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For centuries, firefighters have worn helmets to protect them from heat, cinders and falling objects. Although the shape of most fire helmets has changed little over the years, their composition has evolved from traditional leather to metals (including brass, nickel and aluminum), to composite helmets constructed of lightweight polymers and other plastics.
- 1 Leather helmets
- 2 Early respirators
- 3 Metal helmets
- 4 Modern composite helmets
- 5 Helmet colors
- 6 See also
- 7 References
- 8 External links
Leatherhead is a term for old style leather helmets used by many firefighters in North America. Leatherhead is also slang for a firefighter who uses a leather helmet. The leather helmet is an international symbol of firefighters dating to the early years of firefighting. Typically, traditional leather helmets have a brass eagle adornment affixed to the helmet's top front of the helmet to secure a leather shield to the helmet front. Leather helmets have fallen into disuse, only seeing use in some fire departments in North America, such as New York and Houston. Canadian fire departments (e.g. Toronto Fire Services) that use the Leatherhead have a beaver in place of the eagle for the brass adornment.
Brass eagle and beaver
The eagle's origins can be traced to approximately 1825. An unknown sculptor created a commemorative figure for a volunteer firefighter's grave. Firefighters did not wear eagles before that, but eagles became associated with fire helmets ever since. The beaver ornament adorning on many Canadian firefighters' helmets is said to represent firefighters' relentless hard work, focused mission and undying dedication.
These ornaments protrude from the helmet and can catch on window sashes, wires and other obstacles, frequently leading to damage. As a result, many fire departments provide traditional helmets using modern plastic and composite helmets without eagles or beavers, jokingly referred to as salad bowls, turtle shells and slick tops due to their streamlined shape. However, many firefighters and fire departments still retain the leather helmet as a matter of tradition.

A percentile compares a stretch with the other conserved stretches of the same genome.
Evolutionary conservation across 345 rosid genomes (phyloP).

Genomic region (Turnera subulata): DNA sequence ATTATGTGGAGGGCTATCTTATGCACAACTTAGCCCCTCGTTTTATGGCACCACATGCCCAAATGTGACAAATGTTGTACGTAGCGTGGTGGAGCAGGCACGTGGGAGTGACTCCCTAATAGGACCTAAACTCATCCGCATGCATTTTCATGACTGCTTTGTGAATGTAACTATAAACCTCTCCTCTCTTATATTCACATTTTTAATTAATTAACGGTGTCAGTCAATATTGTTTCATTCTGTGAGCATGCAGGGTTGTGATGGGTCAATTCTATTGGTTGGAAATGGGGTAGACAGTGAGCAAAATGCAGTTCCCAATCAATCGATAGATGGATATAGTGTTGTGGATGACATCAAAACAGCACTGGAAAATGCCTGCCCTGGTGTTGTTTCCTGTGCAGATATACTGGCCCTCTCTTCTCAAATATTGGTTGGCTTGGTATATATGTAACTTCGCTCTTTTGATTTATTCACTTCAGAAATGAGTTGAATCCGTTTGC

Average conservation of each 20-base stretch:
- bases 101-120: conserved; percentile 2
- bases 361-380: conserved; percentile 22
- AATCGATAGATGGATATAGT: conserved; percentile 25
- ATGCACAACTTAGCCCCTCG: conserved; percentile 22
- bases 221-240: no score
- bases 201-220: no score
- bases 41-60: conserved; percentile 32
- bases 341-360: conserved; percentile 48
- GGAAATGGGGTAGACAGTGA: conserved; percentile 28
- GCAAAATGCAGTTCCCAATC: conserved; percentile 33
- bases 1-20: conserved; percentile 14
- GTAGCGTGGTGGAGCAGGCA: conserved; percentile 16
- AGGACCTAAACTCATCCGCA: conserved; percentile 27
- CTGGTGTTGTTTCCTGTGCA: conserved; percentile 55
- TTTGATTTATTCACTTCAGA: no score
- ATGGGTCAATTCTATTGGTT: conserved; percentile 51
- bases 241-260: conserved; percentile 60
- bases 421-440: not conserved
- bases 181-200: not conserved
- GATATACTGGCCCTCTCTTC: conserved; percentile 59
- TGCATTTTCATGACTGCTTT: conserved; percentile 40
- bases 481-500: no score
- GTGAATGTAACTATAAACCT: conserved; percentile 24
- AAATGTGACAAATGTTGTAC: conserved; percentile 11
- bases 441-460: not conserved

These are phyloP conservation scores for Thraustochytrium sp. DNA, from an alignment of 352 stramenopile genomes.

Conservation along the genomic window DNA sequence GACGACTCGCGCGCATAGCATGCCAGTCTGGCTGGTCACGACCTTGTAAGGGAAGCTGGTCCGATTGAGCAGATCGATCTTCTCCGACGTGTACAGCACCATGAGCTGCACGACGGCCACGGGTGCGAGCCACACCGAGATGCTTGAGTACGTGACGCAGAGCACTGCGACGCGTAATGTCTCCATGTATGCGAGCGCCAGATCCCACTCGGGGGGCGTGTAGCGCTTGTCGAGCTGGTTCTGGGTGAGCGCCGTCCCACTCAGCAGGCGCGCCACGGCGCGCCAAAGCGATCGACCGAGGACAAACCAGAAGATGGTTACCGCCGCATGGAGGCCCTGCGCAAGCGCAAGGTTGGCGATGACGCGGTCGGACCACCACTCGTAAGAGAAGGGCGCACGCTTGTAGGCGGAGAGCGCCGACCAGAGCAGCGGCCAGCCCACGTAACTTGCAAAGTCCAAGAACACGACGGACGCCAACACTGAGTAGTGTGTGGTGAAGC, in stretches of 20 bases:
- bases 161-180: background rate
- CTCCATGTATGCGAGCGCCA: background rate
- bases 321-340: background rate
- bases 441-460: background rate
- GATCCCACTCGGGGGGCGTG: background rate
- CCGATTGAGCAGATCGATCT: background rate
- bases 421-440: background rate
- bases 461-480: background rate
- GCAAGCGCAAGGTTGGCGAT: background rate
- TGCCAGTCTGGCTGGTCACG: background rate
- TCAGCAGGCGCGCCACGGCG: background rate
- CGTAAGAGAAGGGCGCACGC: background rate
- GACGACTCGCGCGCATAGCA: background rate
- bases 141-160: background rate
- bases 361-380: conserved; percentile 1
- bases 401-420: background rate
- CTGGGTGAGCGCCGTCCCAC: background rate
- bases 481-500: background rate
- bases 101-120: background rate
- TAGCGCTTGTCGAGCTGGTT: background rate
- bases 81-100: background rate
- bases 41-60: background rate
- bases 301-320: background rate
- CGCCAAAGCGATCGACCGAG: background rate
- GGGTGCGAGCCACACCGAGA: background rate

In 1871, British physicist John Tyndall wrote about his new invention, a fireman's respirator, featuring a valve chamber and filter tube. This device used cotton saturated with glycerin, lime and charcoal to filter smoke particles and neutralize carbonic acid. The device was featured in the July 1875 issue of Manufacturer and Builder.
Neally's smoke-excluding mask
George Neally patented a smoke-excluding mask in 1877 that he marketed to fire departments. This device featured a face mask with glass eyepieces and rubber tubes, allowing respiration through a filter carried on the chest.
Merriman's smoke mask
A Denver firefighter known as Merriman invented an early hose mask that was featured in the January 7, 1892 issue of Fireman's Herald. This respirator featured a tube like that of an elephant trunk connected to an air hose that ran parallel to the firefighter's water hose.
Bernhard Loeb of Berlin patented a respirator (US patent #533854) in 1895 that featured a triple-chambered canister carried on the waist that contained liquid chemicals, granulated charcoal and wadding. This respirator was used by the Brooklyn Fire Department.
Dräger smoke helmet
Invented in 1903 by Dräger & Gerling of Lübeck, Germany, the smoke helmet was a fully enclosed metal helmet with glass face mask, featuring two breathing bags covered by a leather flap worn over the chest. This respirator became so critical to mine rescue operations that rescue workers became known as draegermen.
Napoleon Bonaparte reordered the various fire fighting organisations in Paris (and later other cities) into a unit of the French Army called the Sapeurs-pompiers. They wore a brass helmet with a high central crest, similar to that worn by dragoon cavalry, with a frontal plate on which a badge representing their city was embossed. This style of helmet was widely copied across Europe and beyond.
Merryweather helmets were used by British fire brigades from the Victorian era until well into the 20th century. These helmets were modelled on the helmets of the Sapeurs-pompiers which Captain Sir Eyre Massey Shaw had seen on a visit to Paris and introduced to the Metropolitan Fire Brigade in London in 1868, replacing a black leather helmet. The design was widely copied by other British and British Empire fire services. These helmets were made of brass, but those belonging to officers were silver plated. Metal helmets are conductive, a safety hazard as use of electricity became widespread, so a new helmet made from a composite of cork and rubber was introduced in London and elsewhere from 1936. However, during World War II, military-style steel helmets were adopted, similar to the Brodie helmet used by the British Army, to improve protection during air raids. A composite helmet was reintroduced after the end of the war. Traditional brass helmets remained in service in Queensland, Australia until 1970.